October 17, 2009
Whether facing project planning, problem solving or decision making, our approach will make a significant difference in the outcome. Do you normally use a linear algorithm approach of breaking a situation into smaller pieces, focusing on critical variables, driving to either/or solutions? Or, do you find yourself synthesizing opposing ideas, discordant information, accepting complexity, and maintaining a holistic perspective?
The former approach is works fine for simpler and straight forward projects, but But wait, there’s more
October 15, 2009
Dealing with Ambiguous Situations
Ambiguous situations are usually characterized by conflicting signals, signals intertwined with background noise, disconnection between actions and events, and suspension of expected cause-effect relationship. We are in the reaches of complexity, non-linearity, and/or discontinuities; our cognitive biases don’t fit, the situation doesn’t align with any of our mental frames, we can’t recall past analogies. What is one to do?
The phrase that comes to mind is, “think outside the box”. Isn’t that where we are with an ambiguous situation; outside our box? But wait, there’s more
October 14, 2009
Reasoning by Analogy
To reason by analogy; recognize a past experience is similar to the current situation, evaluate what did and didn’t work in the past situation, make a choice about what to do and definitely not do. Certainly analogical reasoning differentiates the novice from the grizzled veteran PM, based on the sheer number of stored past experiences.
For example, if you are defining the scope of a computer server development project and have worked on similar projects, experience will tell you that the printed circuit (PC) boards will require multiple prototypes (“turns”) before a workable version is obtained. But wait, there’s more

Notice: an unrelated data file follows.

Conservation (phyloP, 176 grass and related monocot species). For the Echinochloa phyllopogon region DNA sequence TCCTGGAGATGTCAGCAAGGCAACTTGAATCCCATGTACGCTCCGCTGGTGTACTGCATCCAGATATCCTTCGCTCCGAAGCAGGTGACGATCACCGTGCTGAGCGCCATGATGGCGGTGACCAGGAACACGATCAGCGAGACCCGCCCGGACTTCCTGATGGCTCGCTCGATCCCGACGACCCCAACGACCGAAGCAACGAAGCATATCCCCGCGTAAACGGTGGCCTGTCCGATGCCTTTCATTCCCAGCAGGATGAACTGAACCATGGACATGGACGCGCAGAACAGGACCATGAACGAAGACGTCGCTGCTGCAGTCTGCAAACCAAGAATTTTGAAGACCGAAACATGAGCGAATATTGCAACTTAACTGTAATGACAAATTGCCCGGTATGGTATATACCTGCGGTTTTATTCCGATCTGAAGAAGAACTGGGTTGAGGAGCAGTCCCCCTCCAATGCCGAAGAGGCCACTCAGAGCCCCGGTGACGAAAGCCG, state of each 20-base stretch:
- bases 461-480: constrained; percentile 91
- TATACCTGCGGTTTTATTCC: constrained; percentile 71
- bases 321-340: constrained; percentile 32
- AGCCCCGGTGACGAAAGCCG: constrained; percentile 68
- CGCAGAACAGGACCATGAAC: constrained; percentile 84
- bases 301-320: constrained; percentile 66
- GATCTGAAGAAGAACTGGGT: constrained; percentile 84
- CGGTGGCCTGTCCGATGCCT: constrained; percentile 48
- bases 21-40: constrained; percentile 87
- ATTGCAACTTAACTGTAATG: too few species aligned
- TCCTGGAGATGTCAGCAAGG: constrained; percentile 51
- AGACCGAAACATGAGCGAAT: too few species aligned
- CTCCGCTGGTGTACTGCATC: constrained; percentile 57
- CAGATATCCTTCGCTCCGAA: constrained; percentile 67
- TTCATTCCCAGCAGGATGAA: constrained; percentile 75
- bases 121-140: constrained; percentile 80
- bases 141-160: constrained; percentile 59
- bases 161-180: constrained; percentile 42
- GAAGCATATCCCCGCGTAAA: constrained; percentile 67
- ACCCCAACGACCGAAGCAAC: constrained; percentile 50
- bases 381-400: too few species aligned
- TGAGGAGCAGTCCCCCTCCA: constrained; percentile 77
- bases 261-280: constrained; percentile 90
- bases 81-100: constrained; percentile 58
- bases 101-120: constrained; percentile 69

October 13, 2009
A mental framework is the model we use to simplify the complex and ambiguous world around us; it contains our assumptions on how the world works, our values and our beliefs. In actuality we have multiple mental frames, one or more dealing with each aspect of life, some competing.
Consider your PM frame, if I refer to an organization’s PMO, what are your assumptions about the PMO? What functions does the PMO fulfill? Is the PMO a business or project construct? But wait, there’s more
October 12, 2009
A totally rational person (enter Mr. Spock) would collect a lot of information, analyze many alternatives and only then arrive at the best decision. However, what we typically do is ration our time by using shortcuts, like rules of thumb, past experiences, recent events, etc.; we satisfice. Because we are not totally rational human beings, we have cognitive limitations. These biases affect our perspectives, decisions and actions. Everyone has them and most are based on our individual life experiences. But wait, there’s more
October 11, 2009
One recent morning I was enjoying the company of my peers at the monthly PMI-Silicon Valley Chapter’s PMO Breakfast meeting. As usual the conversation had degraded (a hardware perspective) to a discussion of software methodologies, that day specifically: When using Agile, how do you handle …? Then out of the blue one of the participants threw a perspective on the table – “From the outset, all projects are doomed to failure.” Interesting pronouncement! My corollary; the PM’s role is to snatch projects from the jaws of defeat (?). But wait, there’s more
September 8, 2009
Have you ever been engaged in conversation with others and, although you are on the same topic, you aren’t quite communicating, it seems the points being made are running in different directions, it seems the more you talk the more divergent the conversation becomes, it seems the conversation is becoming pointless. Project management discussions can foster such disconnections. But wait, there’s more